Steve Rosenbloom of the Chicago Tribune: "How difficult had [Jay] Cutler become? For those of you scoring at home, Cutler has warred to some degree with the ousted Ron Turner, the ousted Mike Martz and the ousted [Mike] Tice. Raise your hand if you think Cutler’s coach-killing doomsday clock just moved one more closer to the end. There are two common denominators here: One, Turner, Martz and Tice have not been snapped up as OC’s in the NFL, and two, Cutler. Just because the offensive coordinators haven’t been hired for that role by other teams doesn’t mean Cutler isn’t impossible to work with."

Detroit Lions

Dave Birkett of the Detroit Free Press previews the Lions' minicamp.

Cortland Finnegan was on the Lions' radar in 2012, but the two sides were unable to work out a deal.

Green Bay Packers

Hall of Fame running back Paul Hornung remembers Vince Lombardi on what would have been the coach's 100th birthday.

A passion for the game helps Ryan Pickett continue to thrive in Dom Capers’ 3-4 defensive scheme.

Minnesota Vikings

Former Vikings wide receiver Percy Harvin is focusing on the future and leaving the drama back in Minnesota.

Wide receiver Stephen Burton is out to prove he can contribute to the team's offense.

NFC North links: Marinelli, Tice move on

January, 18, 2013
Chicago Bears

Defensive coordinator Rod Marinelli and offensive coordinator Mike Tice won't be back with the Bears next season, reports's Michael C. Wright. New coach Marc Trestman addressed Marinelli's departure during his introductory news conference. "I had a chance to talk to Rod, and we had a good discussion," Trestman said. "He's made up his mind, I believe, to move on. I know to move on." Tice said the Bears let him go.

Trestman was evasive when asked about Brian Urlacher's future with the Bears, reports's Jon Greenberg.

In his interview with GM Phil Emery, Trestman provided a 13-month calendar that started with his first day on the job and ended with a Super Bowl XLVIII parade, reports the Chicago Tribune's Brad Biggs.

Trestman on quarterback Jay Cutler, via Adam L. Jahns of the Chicago Sun-Times: "[Cutler] has shown moments of efficiency, thereby we ought to be able to find the mechanisms to make him more efficient on a play-by-play basis. ... We’re going to work one day at a time in a proactive way with a sense of urgency to get [Cutler] to be the guy that he wants to be and we want him to be.”

Detroit Lions

Wide receiver and kick returner Devin Thomas ended his brief retirement to sign with the Lions, the AP reports.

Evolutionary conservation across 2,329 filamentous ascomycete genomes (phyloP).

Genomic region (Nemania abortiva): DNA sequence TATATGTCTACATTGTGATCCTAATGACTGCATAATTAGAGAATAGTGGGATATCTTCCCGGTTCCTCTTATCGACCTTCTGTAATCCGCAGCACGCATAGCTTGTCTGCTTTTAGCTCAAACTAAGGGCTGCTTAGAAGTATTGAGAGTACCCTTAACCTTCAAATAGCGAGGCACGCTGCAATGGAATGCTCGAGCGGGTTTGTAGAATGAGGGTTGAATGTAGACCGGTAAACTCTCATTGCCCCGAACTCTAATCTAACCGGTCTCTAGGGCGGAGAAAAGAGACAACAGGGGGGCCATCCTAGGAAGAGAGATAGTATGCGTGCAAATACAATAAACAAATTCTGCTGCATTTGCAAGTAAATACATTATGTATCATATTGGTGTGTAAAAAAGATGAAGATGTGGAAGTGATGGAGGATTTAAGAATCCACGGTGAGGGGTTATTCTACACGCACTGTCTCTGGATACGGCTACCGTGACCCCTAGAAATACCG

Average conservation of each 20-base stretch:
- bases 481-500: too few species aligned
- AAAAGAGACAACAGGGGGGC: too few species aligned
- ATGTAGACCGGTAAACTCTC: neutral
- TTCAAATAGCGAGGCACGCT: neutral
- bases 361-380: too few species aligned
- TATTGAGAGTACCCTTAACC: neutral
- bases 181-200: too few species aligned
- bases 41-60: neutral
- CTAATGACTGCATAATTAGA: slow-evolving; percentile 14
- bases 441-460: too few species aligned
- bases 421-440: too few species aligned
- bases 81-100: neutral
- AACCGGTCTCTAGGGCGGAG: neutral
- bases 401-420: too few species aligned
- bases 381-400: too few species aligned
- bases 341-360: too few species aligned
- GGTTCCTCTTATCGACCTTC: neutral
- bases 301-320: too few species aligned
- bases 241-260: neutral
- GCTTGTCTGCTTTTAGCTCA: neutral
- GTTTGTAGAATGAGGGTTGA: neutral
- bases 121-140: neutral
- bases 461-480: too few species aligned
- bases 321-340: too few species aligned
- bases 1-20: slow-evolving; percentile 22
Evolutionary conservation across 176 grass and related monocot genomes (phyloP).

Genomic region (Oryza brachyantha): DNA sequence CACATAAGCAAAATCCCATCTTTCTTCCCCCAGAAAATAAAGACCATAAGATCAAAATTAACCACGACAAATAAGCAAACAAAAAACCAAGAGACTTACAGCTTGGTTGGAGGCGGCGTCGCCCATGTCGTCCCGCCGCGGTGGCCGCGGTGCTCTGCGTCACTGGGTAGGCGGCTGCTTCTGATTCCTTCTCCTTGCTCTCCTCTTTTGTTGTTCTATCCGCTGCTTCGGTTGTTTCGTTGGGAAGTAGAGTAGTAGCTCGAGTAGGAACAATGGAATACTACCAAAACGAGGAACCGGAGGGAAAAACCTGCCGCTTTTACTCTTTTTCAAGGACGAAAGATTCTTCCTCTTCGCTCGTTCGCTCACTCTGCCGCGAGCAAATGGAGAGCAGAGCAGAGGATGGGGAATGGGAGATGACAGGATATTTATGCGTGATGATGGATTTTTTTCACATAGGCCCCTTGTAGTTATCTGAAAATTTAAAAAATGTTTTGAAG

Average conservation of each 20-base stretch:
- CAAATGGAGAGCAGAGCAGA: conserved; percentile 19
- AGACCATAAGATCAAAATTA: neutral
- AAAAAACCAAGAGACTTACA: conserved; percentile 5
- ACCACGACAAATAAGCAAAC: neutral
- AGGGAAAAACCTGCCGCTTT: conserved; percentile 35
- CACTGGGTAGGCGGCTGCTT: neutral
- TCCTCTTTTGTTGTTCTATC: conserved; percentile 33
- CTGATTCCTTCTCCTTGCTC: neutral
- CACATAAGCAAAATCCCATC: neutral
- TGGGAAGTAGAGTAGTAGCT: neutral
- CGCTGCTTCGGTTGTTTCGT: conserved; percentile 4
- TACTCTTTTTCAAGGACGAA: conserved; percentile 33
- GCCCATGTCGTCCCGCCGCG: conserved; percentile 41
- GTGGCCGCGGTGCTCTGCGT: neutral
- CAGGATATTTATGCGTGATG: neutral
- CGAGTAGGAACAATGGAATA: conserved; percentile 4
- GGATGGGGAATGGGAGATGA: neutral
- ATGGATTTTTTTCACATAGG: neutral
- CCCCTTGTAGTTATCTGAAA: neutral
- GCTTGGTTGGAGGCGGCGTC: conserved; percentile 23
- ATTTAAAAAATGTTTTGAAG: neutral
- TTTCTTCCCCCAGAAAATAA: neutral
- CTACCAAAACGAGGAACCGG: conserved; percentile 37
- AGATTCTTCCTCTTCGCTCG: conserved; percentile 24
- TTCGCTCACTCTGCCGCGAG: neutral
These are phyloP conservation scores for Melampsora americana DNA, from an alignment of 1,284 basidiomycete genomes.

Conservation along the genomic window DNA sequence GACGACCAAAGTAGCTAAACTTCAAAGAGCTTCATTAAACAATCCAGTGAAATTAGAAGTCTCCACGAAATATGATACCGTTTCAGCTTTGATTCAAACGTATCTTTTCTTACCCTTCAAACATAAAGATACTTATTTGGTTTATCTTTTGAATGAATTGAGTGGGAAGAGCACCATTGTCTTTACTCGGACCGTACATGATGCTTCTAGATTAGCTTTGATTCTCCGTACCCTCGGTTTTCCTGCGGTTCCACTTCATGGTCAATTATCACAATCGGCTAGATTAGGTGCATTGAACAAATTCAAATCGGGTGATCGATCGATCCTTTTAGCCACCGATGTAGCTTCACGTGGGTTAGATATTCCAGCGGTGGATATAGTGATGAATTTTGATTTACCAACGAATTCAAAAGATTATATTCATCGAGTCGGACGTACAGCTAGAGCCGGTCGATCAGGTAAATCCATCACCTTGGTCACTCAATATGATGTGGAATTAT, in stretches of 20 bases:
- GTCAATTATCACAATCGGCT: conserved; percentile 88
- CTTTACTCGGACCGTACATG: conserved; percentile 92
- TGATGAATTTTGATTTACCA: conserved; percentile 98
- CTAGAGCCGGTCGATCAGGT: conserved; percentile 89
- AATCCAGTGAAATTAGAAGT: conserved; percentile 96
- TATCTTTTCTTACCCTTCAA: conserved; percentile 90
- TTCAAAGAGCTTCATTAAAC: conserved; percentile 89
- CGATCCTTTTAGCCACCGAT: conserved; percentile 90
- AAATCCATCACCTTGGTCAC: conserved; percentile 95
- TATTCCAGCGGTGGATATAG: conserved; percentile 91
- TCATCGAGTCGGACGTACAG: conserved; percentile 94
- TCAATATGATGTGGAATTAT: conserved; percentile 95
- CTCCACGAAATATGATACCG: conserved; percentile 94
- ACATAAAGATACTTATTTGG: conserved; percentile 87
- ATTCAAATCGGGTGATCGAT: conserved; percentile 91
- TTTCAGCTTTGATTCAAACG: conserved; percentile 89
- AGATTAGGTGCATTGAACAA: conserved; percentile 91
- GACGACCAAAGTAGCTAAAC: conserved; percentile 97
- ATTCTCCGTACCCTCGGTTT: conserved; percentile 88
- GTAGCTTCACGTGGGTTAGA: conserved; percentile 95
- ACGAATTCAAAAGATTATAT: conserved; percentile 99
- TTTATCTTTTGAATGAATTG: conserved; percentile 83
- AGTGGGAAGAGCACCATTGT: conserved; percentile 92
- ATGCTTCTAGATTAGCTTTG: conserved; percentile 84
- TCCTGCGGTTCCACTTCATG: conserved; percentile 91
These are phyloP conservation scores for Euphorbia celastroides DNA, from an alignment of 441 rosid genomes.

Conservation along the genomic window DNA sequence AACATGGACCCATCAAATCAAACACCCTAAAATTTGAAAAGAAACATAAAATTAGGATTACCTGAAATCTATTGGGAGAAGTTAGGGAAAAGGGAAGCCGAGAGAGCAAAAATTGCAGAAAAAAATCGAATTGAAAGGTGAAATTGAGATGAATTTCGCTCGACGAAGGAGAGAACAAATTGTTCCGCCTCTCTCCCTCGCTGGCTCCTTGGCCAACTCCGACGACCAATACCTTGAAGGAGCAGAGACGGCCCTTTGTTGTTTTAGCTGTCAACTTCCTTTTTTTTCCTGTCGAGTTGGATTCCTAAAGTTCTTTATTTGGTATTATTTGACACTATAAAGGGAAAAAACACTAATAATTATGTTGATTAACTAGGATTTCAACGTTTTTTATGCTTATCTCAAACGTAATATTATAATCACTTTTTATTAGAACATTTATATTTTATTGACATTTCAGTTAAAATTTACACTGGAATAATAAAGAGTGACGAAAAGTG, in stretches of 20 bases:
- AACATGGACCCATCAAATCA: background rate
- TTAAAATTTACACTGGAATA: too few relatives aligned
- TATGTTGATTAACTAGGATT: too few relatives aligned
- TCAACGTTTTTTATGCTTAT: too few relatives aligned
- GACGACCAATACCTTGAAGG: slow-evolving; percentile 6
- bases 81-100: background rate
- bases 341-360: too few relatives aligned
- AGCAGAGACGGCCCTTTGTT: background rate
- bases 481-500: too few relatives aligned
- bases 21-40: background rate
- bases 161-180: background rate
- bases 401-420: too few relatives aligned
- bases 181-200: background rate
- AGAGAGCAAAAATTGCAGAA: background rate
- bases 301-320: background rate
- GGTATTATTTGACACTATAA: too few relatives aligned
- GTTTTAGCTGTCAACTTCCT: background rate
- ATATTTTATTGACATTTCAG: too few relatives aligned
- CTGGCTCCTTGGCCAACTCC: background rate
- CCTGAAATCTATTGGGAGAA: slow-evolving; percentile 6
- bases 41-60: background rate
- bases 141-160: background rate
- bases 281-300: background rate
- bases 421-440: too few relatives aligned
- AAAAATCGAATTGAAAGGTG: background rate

In an interview with NFL Radio, free-agent-to-be Cliff Avril said he could play in either a 4-3 or 3-4 defensive scheme and that he'd prefer to play somewhere on a natural playing surface. "As far as what I would prefer, I definitely wouldn't mind playing on grass, because playing on turf puts the joints in a bad situation after a few years," Avril said.

A look at the cornerbacks the Lions could consider in April's draft, from Paula Pasche of the Journal Register News Service.

Green Bay Packers

The Packers could be saying goodbye to some household names this offseason. "Receiver Greg Jennings, a two-time Pro Bowl player, is an unrestricted free agent and is unlikely to return," writes Rob Reischel of the Milwaukee Journal Sentinel. "Linebackers Brad Jones and Erik Walden -- two players who started the majority of the season -- are unrestricted free agents. Tight end Jermichael Finley, safety Charles Woodson and linebacker A.J. Hawk are all under contract, but all three could be released due to large salary cap numbers. Donald Driver, the franchise's all-time leader in catches and yards, will probably be gone."

Woodson was initially skeptical about moving from cornerback to safety, writes Weston Hodkiewicz of the Green Bay Press-Gazette.

Minnesota Vikings

Erin Henderson, an unrestricted free agent, would like to stay with the Vikings, writes Charley Walters of the Pioneer Press. "I've called Minnesota home, I have a Minnesota [driver's] license now, everything," said Henderson. "I feel like I've built a pretty good foundation here and come a long way in my years that I've been a part of this organization. And I appreciate the time and effort they've put into me."